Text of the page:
Intersectionality: An Introduction

In January we discussed the concept of identity, reflected on our own social identities, and shared our experiences of realizing that social identities matter. We then had cross-cultural conversations around social identities, and talked about dominance and non-dominance as it relates to identity. In February we will begin to look at intersectionaility; Intersectionality is a metaphor that describes our social identities; they do not exist in a vacuum, but  they are layered, and the the layers of identity matter as well. A white male who is wealthy has similar identities as a while male who is poor, but will have very different life experiences because of his different socioeconomic identity. In this Ted Talk Kimberle Crenshaw, who coined the term intersectionality gives a moving demonstration of how intersectionality works. Please view at least the first four minutes of the video. Describe your reaction to the video. How would you define or describe intersectionality to an adult learner?


Thanks for the video link and for your information about intersectionality. The framing of the topic by Kimberle Crenshaw is so helpful! Although this all seemed to me to be basic information that "I knew", the clear information and the graphics helped me elevate my thinking and understanding. It also encourages me to have conversations around intersectionality with others. I will definitely use her quote, "If we can't see a problem, we can't fix a problem." I love that!

For our adult learners, the video is a nice introduction to intersectionality, and I think using the video to begin a class discussion is a great start. To unpack the concept for deeper meaning and application with learners, a conversation around "where do you have intersectionality in your life?" and “how do you see intersectionality affect you?” and “how do you see it impact others around you?” and “how can you use this knowledge to frame your thinking and your actions in the future?”

I’d love to hear how others are using this information! Thanks Carmine.

Sarah, thank you for your comment. I love when I get an opportunity to hear something that I know, and to have it presented in a way that makes me think about it or see it differently, so I am glad that this video did this for you as well.  As the Moderator I am looking for the speakers and resources that will do just that.  I do hope that people will share the video with adult learners.  I think the idea of intersectionality can be really validating too.  America ascribes to the myth of meritocracy, which tells us that if we work hard we will be successful. Intersectionality explains why many of our students have worked very hard, and maybe watched their parents work very hard, and still not achieve financial independence.  I hope that others will share how they are using the information.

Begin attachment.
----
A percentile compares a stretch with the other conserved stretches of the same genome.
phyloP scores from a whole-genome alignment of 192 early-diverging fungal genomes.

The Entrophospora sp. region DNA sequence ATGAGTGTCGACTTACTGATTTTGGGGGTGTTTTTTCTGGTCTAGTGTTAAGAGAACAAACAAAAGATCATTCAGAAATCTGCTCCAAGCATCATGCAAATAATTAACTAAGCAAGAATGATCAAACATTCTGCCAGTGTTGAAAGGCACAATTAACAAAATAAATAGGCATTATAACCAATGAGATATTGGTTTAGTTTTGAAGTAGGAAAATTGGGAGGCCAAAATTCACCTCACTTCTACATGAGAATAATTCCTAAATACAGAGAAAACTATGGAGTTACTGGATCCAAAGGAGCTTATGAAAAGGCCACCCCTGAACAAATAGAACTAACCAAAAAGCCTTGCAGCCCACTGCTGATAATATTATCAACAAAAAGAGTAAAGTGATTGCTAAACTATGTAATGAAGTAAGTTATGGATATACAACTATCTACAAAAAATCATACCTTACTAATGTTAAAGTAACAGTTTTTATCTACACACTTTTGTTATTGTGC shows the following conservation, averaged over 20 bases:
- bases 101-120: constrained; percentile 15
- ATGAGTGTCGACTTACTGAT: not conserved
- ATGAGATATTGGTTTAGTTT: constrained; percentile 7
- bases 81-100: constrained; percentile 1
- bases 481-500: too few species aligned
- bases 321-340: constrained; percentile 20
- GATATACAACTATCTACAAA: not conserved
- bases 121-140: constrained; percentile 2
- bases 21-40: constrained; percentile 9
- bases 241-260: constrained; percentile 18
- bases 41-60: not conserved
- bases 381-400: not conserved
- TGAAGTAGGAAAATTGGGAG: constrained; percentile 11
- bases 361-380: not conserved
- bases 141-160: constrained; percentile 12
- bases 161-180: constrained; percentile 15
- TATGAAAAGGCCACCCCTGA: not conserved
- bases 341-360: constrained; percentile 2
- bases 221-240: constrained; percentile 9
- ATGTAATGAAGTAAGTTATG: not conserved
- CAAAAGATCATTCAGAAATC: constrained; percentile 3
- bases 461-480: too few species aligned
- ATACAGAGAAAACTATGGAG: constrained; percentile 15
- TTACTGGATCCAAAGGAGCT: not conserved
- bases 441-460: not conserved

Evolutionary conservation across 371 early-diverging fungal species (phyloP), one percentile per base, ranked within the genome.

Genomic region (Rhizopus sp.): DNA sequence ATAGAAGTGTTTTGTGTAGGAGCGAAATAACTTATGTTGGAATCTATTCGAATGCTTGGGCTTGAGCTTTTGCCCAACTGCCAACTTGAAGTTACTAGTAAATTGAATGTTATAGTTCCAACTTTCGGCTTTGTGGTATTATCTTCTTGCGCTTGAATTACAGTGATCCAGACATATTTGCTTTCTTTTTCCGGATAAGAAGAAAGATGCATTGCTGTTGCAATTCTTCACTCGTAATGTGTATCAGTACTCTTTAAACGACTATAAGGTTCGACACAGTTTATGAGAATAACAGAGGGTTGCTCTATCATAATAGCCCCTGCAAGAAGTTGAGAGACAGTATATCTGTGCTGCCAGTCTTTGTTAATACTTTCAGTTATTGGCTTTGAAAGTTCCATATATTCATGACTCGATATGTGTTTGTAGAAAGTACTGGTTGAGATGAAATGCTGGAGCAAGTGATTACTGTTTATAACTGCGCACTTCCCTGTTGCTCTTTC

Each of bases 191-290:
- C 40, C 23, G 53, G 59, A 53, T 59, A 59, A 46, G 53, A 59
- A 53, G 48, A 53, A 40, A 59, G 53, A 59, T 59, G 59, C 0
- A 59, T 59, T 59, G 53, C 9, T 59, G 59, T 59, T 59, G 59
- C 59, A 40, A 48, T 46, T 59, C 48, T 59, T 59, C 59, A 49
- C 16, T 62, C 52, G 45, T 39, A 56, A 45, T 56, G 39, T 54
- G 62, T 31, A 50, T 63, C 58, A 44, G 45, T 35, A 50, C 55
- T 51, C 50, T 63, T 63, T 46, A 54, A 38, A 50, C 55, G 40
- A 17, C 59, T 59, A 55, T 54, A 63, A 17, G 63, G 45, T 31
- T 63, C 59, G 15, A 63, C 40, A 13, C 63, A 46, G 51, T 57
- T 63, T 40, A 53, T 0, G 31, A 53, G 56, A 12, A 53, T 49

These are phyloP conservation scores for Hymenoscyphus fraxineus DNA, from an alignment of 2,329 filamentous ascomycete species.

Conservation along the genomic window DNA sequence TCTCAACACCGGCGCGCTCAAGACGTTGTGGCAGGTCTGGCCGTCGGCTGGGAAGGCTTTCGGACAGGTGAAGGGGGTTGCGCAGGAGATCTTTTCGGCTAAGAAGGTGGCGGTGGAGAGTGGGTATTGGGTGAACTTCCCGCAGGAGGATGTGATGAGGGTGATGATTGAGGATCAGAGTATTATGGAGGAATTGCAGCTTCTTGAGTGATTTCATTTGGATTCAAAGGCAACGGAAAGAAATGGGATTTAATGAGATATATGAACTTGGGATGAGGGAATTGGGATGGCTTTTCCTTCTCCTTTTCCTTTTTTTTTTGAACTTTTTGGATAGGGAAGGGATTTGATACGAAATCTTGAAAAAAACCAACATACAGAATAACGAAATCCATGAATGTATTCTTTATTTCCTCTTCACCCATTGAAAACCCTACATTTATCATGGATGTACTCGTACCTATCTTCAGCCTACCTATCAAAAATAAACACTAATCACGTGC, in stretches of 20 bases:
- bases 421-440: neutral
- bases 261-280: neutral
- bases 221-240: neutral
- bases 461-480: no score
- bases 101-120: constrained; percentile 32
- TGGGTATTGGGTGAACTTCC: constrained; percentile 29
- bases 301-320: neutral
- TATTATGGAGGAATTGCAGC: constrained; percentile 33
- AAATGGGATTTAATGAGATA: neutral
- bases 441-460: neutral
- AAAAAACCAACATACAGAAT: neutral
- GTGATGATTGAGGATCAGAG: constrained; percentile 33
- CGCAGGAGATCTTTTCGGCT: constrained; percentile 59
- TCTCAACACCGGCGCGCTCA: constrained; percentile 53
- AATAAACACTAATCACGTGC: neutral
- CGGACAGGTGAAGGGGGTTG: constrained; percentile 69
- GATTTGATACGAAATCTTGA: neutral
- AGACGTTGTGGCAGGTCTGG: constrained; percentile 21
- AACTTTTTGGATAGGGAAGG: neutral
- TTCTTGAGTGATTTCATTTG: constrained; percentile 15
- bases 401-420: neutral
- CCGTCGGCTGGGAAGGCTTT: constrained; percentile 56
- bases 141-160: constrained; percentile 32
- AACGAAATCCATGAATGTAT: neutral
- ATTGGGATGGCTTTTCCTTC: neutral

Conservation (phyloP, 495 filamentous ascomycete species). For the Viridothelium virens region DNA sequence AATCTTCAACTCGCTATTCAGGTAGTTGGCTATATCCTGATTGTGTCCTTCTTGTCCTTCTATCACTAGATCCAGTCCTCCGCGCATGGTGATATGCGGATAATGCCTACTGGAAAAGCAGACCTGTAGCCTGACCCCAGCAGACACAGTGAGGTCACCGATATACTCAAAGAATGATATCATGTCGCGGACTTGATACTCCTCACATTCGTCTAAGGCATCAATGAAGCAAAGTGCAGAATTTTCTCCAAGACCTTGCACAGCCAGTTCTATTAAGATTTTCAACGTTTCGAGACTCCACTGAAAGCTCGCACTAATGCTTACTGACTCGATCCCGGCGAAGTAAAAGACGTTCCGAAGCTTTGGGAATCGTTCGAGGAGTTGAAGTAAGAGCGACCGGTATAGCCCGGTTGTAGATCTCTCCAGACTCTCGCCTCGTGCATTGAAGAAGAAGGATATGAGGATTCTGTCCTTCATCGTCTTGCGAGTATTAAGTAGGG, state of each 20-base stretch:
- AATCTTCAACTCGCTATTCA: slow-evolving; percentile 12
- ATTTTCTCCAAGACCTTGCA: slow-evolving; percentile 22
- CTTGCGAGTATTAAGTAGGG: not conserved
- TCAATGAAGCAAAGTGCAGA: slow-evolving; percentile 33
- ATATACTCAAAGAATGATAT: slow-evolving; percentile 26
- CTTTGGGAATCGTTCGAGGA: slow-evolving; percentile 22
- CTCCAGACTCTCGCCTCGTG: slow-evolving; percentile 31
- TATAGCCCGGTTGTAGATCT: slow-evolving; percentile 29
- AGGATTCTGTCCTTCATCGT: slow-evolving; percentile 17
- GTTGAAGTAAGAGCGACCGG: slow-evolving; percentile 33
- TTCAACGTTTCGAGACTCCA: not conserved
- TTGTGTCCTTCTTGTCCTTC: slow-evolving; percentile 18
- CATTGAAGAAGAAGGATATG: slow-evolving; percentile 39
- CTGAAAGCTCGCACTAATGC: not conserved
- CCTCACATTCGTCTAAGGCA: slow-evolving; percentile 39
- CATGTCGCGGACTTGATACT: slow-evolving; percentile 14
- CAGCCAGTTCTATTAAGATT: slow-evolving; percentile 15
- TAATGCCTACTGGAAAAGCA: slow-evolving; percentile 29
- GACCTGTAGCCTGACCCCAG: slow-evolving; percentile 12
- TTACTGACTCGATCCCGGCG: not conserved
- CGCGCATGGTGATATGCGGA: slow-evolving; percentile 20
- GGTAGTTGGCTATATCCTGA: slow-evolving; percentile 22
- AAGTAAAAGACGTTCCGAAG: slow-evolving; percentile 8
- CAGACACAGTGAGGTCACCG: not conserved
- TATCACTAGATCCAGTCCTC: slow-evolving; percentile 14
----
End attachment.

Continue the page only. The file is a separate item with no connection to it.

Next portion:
What struck me in the discussion of intersectionality is the understanding that it is not enough to view the parts of our identities, but the importance of seeing the ways in which they interact. Crenshaw's examples of the intersection between sex and race highlight that. 

While intersectionality may not be a term that my ESL students know in English, it is certainly something that many of them understand from an experiential level. It's an important discussion to have. There is power in being able to label the intersection of one's identities, especially if one or more of those identities are minoritized. My curriculum calls for practicing English in the context of career exploration and preparation. I added a DEI in the workplace lesson last semester. It includes diving into microaggressions and Human Resources. The discussion of intersectionality would fit well in that lesson. That lesson occurs in the next few weeks, so I will report back with a reflection on that discussion after the fact.

Thank you for sharing this video and your dedication to digging into these topics.

Thank you so much for your comments Erin.  Please do share how your students connect to that discussion.  I think it could be very encouraging for other ESOL instructors to hear that this is an important topic to discuss in ESOL classes as well.  This could be a rich discussion with the right amount of scaffolding or support.  I love that you incorporated DEI into your workplace lesson.  

I was struck by the part where she mentioned that marginalized people all over the world face all kinds of challenges and dilemmas as a consequence of intersectionality. I thought immediately about my students and the current dilemmas they face as both recent citizens and residents of their native countries, many of which have great degrees of conflict happening, and as people living here in the United States. I also recognize that their experiences with intersectionality are different in their native country and here. This comparison is important to recognize for us personally. As Erin stated, there is power in learning and labeling. This comparison can also be shared, if possible, in a sensitive manner, to promote understanding and compassion in our classrooms and beyond. 

Thank you Tara for your comment- it is a unique experience for learners who are recent citizens or who have refugee or immigrant status.  I appreciate you highlighting the added complexity of someone experiencing intersectionality differently in their homeland and in their new land.  I hope others who read your comment are moved to be even more compassionate toward our newest residents.